One of the most dangerous pregnancy complications is undoubtedly preterm labor. Also known as premature birth or preterm birth, preterm labor usually affects the baby more than the mother. Any pregnant woman should learn as much as possible about preterm labor along with the relevant symptoms so that she can rush to a doctor on experiencing them. Preterm labor is one of those pregnancy complications that you should devotedly try to prevent.
What is Preterm Labor?
A normal pregnancy lasts for about 40 weeks, perhaps more, varying from woman to woman. This is when a baby is fully developed and able to survive outside the womb. All of its organs are completely formed and functioning so it should have no problems when it is born. Some babies are born before the full 40 weeks are up, sometimes between 37 and 39 weeks. This too is OK, although your baby may have to be kept in intensive care for a few days to ensure that it is absolutely healthy before it is ready to go home with you. Babies born at or after 37 weeks usually do turn out all right. It is the babies born before this time that have the problems.
If you go into labor between 20 and 37 weeks of pregnancy, it will be called preterm labor. Your baby’s body is not prepared to withstand the rigors of life outside the womb as yet. It will not even be able to sustain life. Preterm labor is one of the primary causes of infant death, and it contributes to a majority of birth defects and health problems in newborns if the babies do happen to survive.
The earlier a baby is born, the lower its chances of survival. Even if the baby does survive, it will have to remain in the hospital for as long as necessary before its health is stable. Preterm labor has been known to cause several other physical and mental problems throughout infancy and childhood, which we will discuss next.
Complications of Preterm Labor
Preterm labor leads to several heart-breaking complications for your baby. This is why a preterm labor baby will generally be kept in the hospital for weeks after birth for observation and round the clock medical attention.
- Your baby will put on weight rapidly only during the last few weeks of pregnancy. The baby needs the extra fat and weight to protect itself for the first few months of its life. Babies born preterm usually have a low birth weight, which leaves the baby vulnerable to a host of related complications.
- Preterm labor means that your baby’s lungs have not had enough time to develop. This could lead to breathing difficulties or problems not just in infancy but throughout childhood as well.
- In fact, most of your baby’s organs need the full nine months to develop to satisfaction and to function properly. Preterm labor cruelly snatches the extra time needed, thus leaving some of your baby’s organs underdeveloped and leading to very risky, sometimes fatal, health problems.
- Babies born prematurely are at higher risk for infections.
- Blindness and deafness have been known to affect babies born of preterm labor.
- Preterm labor can cause your baby to have cerebral palsy.
- Learning disabilities or delays in development are common complications of preterm labor.
- Brain hemorrhage in your baby is another scary risk of preterm labor.
Causes of Preterm Labor
The reasons for preterm labor are not very clear. But researchers have identified that it could be just one or a combination of the following, although they have not understood the connection yet.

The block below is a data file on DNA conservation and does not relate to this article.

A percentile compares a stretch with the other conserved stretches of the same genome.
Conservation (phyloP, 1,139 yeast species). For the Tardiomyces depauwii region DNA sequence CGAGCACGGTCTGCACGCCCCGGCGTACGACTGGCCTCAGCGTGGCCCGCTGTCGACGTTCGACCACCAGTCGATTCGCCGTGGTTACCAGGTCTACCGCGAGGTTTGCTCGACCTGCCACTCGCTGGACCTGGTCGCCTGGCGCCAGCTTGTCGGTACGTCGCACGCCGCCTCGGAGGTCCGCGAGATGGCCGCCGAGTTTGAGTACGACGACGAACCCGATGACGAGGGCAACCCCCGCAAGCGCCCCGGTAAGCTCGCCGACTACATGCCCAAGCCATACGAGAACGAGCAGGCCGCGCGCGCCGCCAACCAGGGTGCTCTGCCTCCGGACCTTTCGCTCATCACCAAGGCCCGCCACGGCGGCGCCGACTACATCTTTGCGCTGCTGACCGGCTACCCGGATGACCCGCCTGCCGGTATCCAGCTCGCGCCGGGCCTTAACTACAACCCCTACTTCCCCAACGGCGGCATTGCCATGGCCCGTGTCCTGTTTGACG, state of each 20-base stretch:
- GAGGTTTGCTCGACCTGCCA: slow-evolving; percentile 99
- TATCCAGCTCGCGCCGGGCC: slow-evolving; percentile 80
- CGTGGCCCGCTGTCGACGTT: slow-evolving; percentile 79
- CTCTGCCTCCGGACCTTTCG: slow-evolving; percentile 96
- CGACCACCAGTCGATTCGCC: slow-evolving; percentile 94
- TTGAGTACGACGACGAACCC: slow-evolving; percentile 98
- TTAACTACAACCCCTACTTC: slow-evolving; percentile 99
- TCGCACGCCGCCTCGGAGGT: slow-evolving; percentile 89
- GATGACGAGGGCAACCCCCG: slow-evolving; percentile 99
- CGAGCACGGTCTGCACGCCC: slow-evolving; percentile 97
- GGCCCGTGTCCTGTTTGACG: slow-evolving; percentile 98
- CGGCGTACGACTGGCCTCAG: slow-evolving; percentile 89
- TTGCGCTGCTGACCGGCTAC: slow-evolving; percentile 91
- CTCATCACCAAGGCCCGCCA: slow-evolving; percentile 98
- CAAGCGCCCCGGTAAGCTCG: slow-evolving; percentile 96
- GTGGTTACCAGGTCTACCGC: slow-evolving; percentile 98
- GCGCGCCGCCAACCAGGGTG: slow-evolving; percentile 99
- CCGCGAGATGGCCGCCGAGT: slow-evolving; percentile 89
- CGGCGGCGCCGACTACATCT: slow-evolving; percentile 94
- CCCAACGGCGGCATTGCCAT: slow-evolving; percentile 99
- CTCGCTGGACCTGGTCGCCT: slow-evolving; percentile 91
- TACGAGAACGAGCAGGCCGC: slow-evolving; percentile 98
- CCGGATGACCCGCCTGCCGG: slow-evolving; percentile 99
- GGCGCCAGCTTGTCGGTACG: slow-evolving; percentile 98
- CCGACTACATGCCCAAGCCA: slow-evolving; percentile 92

- Smoking can cause preterm labor.
- Preterm labor can also be caused by doing drugs.
- Not surprisingly, stress has been known to cause women to go into preterm labor. Overworking, tension at home, hearing bad news can all cause preterm labor if the stress that arises from such situations is not managed or is simply too much to take.
- Women who are ill during pregnancy or who were unwell for long periods before getting pregnant are prone to preterm labor.
- Infection seems to be a pretty common cause for preterm labor. Even an ordinary infection that does not cause you any harm before you got pregnant can wreak havoc during pregnancy.
- Placental pregnancy complications like placenta previa and placental abruption can cause preterm labor. Since the placenta is a crucial organ, any problems with it can lead to several pregnancy complications.
- Having cervical insufficiency or an incompetent cervix is known to cause preterm labor.
- Preterm labor can be caused by polyhydramnios or having too much amniotic fluid.
- Undergoing any kind of abdominal surgery during pregnancy can lead to preterm labor.
- Physical trauma to the abdomen – as would be the case in case of a car accident or a bad fall – can also cause a woman to go into preterm labor.
Risk Factors of Preterm Labor
Some women are more prone to preterm labor than others because of age, lifestyle, habits, and health. Keep in mind though that there are several women who do not have any risk factor at all and still go into preterm labor.
- Having other pregnancy complications can increase your risk of preterm labor.
- Women below 17 or above 35 years of age are more prone to preterm labor.
- Carrying multiple foetuses does increase your risk for preterm labor.
- If you had bacterial vaginosis or any other such infection during pregnancy, you are at higher risk of preterm labor.
- Anorexic or underweight women tend to be at higher risk of preterm labor than their healthy weight counterparts.
- Women with diabetes or high blood pressure are at an increased risk of preterm labor.
- Since smoking and drugs are one of the causes of preterm labor, you are obviously at higher risk if you smoke, or abuse drugs and alcohol. Even an extremely unhealthy lifestyle can lead to preterm labor.
- If you suffer from anemia during your pregnancy, you are at risk for preterm labor if it is not treated or managed properly.